All Posts By J. Robbin Yelverton

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Bridal Bouquet … in a Clutch

by J. Robbin Yelverton on July 12, 2016 at 12:08 pm

Clutch Bouquet — Photo Courtesy Blumz by…JRDesigns in metro DetroitLike a Broadway show or fashion, bridal bouquet styles sometime end a run of popularity and then are “rediscovered” and enjoy a revival. Such is the case of the clutch bouquet.

A true clutch is an elongated bouquet that is carried on the arm, like you would an infant, or carried to the side clutched in the hand with the tip of the bouquet downward. Its name “clutch” implies that it is a gathering of casually arranged stems clutched or bound together with ribbon, twine or some other binding material.

However, in the world of Pinterest, and other social media platforms, the term “clutch bouquet” is being used to describe everything from a true clutch to what is more accurately called a nosegay or round hand-tied bouquet. These definitions are incorrect and could lead to a disappointed bride on her big day. On the other hand, the clutch bouquet can also, at times, be called a presentation, pageant, or arm bouquet.

The clutch bouquet is a casual, informal yet graceful bouquet that typically has a lot of movement as the materials are not tightly controlled. It is perfect for an afternoon ceremony, an outdoor garden setting or an intimate gathering of a friends and family. Read More

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Photo Courtesy Blumz by…JRDesigns in metro DetroitThis year, Administrative Professionals Week falls April 24-30, with Administrative Professionals Day on April 27.

Contrary to popular belief, Administrative Professionals Day, formerly known as Secretaries Day, was not started by the floral or gift card industries. In fact, its roots began during World War II. The National Secretaries Association was formed to recognize the contributions of secretaries and other administrative personnel to the economy, to support their personal development and to help attract people to administrative careers. The association’s name was changed to Professional Secretaries International in 1981 and, finally, the International Association of Administrative Professionals (IAAP) in 1998. As the organization’s scope and name changed, so has the holiday’s name.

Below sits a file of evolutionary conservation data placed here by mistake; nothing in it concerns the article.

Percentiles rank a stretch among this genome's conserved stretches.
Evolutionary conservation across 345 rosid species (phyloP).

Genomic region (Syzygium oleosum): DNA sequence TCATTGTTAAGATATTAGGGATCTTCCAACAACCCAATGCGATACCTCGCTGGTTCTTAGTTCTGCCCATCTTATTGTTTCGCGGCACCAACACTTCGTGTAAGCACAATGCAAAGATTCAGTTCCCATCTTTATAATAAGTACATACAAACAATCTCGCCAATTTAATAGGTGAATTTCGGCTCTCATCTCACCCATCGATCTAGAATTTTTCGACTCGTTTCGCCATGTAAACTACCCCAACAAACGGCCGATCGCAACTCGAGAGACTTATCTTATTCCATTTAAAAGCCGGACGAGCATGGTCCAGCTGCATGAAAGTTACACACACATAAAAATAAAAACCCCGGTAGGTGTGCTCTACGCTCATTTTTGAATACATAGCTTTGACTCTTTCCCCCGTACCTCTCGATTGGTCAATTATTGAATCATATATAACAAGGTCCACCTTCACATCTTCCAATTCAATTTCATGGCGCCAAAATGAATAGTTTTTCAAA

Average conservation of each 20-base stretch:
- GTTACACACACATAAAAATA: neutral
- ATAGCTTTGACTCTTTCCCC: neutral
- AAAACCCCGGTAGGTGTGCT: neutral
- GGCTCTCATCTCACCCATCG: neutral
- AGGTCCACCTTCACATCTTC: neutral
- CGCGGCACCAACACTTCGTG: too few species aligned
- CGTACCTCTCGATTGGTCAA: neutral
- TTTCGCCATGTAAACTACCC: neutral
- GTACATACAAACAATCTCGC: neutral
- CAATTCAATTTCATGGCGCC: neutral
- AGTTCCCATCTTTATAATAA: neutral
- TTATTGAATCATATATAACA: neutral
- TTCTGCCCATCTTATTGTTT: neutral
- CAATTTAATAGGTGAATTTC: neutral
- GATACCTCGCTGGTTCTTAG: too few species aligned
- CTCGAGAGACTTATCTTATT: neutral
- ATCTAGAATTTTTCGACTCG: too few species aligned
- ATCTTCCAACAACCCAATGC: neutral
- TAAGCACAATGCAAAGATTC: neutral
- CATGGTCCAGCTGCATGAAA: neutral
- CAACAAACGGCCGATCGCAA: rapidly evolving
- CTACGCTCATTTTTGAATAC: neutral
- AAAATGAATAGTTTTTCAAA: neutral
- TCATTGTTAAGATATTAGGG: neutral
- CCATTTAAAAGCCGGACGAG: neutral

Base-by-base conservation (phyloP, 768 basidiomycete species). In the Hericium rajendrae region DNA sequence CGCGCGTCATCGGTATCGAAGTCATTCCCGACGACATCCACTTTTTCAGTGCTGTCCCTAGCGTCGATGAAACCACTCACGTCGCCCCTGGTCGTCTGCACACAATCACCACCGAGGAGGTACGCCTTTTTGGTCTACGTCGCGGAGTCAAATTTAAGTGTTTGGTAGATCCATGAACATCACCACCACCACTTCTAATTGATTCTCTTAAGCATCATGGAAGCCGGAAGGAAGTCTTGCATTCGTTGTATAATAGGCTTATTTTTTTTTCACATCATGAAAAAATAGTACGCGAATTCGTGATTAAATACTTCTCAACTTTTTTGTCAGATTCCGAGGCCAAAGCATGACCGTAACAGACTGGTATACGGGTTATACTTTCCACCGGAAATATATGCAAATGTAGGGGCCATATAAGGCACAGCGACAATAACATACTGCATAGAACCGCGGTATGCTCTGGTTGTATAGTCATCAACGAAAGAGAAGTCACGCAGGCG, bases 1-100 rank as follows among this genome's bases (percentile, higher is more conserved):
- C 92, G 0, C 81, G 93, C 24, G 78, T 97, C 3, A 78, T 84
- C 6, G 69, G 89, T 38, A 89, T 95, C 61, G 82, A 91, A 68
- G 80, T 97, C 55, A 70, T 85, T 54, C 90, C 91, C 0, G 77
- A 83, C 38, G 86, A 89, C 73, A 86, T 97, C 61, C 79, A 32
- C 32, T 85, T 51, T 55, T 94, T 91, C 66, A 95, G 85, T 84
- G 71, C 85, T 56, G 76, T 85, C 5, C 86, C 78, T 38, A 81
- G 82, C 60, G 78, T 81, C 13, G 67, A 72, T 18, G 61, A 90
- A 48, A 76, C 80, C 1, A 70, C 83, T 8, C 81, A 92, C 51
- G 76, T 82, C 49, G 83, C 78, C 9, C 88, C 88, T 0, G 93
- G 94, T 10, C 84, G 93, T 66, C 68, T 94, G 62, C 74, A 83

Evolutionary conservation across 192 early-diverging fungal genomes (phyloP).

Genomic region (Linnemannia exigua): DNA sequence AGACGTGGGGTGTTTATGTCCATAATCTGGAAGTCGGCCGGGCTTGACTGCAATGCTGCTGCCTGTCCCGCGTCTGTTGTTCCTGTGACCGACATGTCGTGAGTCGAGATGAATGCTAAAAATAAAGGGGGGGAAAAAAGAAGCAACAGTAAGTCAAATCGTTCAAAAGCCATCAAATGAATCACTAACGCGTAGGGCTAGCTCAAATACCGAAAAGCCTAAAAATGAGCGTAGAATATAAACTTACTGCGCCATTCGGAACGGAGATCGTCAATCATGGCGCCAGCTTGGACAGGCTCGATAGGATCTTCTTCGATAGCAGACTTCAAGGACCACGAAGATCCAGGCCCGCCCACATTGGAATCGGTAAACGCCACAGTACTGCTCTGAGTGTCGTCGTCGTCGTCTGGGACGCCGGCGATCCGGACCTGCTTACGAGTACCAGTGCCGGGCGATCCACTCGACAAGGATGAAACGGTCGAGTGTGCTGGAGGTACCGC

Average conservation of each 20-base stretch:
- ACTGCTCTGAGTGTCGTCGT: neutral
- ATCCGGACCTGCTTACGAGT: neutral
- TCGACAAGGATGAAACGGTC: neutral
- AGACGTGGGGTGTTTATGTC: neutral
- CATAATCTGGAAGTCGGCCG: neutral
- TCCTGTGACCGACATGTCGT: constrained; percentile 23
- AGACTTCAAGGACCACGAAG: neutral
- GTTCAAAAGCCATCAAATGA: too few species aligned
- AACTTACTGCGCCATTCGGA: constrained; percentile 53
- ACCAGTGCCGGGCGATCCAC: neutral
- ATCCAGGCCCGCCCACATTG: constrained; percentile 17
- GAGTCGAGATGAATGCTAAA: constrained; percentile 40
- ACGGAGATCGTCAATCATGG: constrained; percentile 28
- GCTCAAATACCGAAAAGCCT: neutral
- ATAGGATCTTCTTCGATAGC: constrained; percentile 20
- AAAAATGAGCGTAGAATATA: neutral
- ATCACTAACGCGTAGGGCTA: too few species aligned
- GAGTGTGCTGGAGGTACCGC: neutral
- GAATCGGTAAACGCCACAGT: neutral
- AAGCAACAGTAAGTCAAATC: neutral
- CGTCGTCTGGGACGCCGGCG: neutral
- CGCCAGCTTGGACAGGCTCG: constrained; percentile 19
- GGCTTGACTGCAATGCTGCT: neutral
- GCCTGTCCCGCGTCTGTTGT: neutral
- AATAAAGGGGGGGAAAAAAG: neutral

With the ever-changing role of the administrative assistant, the stereotypical female secretary in a typing pool is no longer even remotely accurate. The role of the “admin” encompasses anyone whose job is to provide support, office administration, administrative assistance, paper and electronic filing, supply procurement, communications, technical support and so much more. Men and women fill these positions.

So when deciding what is appropriate as a gift in recognition of the contributions made by your admin, don’t make the mistake of slipping into a gender pit fall.

Flowers are an appropriate and appreciated thank-you gift — for men and women. Research from Texas A&M University reveals that flowers and plants naturally lift moods, boost workplace productivity, and enhance creative thinking — all beneficial to any company or organization. Read More

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Weddings With a Golden Touch

by J. Robbin Yelverton on February 22, 2016 at 8:46 am

Wedding Reception — Blumz by…JRDesigns in metro DetroitThe start of 2016 brings weddings that are golden. No, really, GOLDEN! The warm luster of gold is haute in wedding decor, and brides can’t seem to get enough of it. Whether low gold mercury glass bowls of florals or dramatic raised centerpieces on gold pedestals, the golden touch is everywhere.